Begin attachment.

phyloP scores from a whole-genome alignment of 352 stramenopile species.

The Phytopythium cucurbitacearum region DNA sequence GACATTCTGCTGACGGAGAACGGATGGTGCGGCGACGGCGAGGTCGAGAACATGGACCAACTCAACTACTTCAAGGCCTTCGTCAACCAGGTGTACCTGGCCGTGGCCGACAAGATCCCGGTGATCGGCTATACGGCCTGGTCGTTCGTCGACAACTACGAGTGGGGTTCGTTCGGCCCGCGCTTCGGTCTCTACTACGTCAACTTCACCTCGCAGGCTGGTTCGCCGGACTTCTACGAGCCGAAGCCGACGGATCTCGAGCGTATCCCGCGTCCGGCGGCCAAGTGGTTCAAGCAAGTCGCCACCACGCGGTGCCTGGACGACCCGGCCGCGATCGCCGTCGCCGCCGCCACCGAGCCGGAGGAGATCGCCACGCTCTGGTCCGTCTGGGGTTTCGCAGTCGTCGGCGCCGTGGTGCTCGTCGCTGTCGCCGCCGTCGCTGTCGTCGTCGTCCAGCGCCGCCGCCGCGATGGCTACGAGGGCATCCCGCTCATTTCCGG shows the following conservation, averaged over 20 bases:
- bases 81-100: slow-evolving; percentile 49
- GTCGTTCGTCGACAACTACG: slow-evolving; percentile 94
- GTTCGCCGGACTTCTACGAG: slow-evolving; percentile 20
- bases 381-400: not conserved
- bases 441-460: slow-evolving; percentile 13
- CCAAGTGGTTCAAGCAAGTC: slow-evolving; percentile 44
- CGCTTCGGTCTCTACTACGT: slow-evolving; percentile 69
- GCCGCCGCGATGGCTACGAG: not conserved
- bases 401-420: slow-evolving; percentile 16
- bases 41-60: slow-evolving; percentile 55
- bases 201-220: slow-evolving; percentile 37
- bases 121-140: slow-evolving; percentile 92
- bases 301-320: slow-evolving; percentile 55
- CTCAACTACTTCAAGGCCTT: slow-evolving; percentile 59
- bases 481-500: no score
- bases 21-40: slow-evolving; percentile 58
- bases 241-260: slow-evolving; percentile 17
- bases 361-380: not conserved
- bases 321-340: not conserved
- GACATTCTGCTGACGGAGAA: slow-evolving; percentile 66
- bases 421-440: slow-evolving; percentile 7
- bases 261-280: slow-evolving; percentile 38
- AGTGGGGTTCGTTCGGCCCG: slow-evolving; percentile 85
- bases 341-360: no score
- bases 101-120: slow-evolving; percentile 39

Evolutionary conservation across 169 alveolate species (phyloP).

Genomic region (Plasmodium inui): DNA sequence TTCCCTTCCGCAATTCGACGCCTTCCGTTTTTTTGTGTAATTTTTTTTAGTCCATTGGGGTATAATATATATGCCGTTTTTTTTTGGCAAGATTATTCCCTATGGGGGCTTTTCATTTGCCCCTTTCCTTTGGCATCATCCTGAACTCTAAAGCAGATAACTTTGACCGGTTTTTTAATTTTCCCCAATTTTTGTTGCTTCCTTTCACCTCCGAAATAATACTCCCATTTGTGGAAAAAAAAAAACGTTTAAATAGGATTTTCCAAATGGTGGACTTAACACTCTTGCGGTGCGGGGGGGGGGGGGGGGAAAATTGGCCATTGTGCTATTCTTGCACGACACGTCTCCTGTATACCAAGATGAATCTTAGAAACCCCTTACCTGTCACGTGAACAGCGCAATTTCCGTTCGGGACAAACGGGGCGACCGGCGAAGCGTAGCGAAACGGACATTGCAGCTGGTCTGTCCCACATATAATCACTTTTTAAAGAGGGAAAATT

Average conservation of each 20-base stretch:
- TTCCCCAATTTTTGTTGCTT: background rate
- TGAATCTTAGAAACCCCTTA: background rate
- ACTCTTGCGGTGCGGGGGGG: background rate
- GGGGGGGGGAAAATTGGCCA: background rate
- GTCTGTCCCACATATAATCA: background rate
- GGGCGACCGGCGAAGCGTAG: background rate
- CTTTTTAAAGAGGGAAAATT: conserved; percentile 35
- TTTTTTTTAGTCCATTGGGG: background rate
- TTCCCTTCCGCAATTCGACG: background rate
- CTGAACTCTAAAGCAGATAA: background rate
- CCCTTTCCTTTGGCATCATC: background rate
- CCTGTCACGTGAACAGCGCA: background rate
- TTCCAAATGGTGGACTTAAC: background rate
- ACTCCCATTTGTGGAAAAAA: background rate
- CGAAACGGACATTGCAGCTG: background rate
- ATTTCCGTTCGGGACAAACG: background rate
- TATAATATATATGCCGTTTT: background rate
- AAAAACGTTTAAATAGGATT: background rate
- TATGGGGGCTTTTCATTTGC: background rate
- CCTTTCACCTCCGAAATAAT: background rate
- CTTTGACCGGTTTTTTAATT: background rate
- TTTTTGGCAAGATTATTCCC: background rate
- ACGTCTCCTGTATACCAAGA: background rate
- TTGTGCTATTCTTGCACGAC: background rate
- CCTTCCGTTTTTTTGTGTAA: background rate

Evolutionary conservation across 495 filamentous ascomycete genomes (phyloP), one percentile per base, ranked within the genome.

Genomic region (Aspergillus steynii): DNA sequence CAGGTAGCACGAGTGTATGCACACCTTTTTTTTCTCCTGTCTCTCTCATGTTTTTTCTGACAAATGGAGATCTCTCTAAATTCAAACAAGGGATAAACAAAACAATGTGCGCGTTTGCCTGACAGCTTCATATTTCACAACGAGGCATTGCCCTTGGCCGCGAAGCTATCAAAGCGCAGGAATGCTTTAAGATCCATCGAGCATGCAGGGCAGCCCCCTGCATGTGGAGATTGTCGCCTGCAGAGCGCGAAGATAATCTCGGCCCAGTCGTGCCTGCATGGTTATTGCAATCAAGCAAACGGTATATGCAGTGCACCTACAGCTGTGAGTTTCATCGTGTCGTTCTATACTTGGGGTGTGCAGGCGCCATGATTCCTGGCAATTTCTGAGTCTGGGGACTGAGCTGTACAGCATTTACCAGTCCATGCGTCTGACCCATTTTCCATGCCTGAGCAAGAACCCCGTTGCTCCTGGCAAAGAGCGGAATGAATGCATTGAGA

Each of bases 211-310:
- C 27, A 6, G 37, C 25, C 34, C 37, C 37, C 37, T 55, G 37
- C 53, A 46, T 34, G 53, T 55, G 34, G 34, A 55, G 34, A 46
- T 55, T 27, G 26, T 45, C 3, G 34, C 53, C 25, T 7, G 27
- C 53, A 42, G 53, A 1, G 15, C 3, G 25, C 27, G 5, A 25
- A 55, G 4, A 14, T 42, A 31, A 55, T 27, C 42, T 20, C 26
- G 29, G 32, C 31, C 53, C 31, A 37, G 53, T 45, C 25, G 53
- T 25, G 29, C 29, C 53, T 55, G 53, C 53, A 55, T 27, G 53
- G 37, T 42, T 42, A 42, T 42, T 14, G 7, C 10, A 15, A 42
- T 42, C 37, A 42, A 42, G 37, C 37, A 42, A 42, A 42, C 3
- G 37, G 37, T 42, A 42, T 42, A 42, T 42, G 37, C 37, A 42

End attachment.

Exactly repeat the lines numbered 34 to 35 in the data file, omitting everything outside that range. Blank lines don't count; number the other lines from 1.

- GGGGGGGGGAAAATTGGCCA: background rate
- GTCTGTCCCACATATAATCA: background rate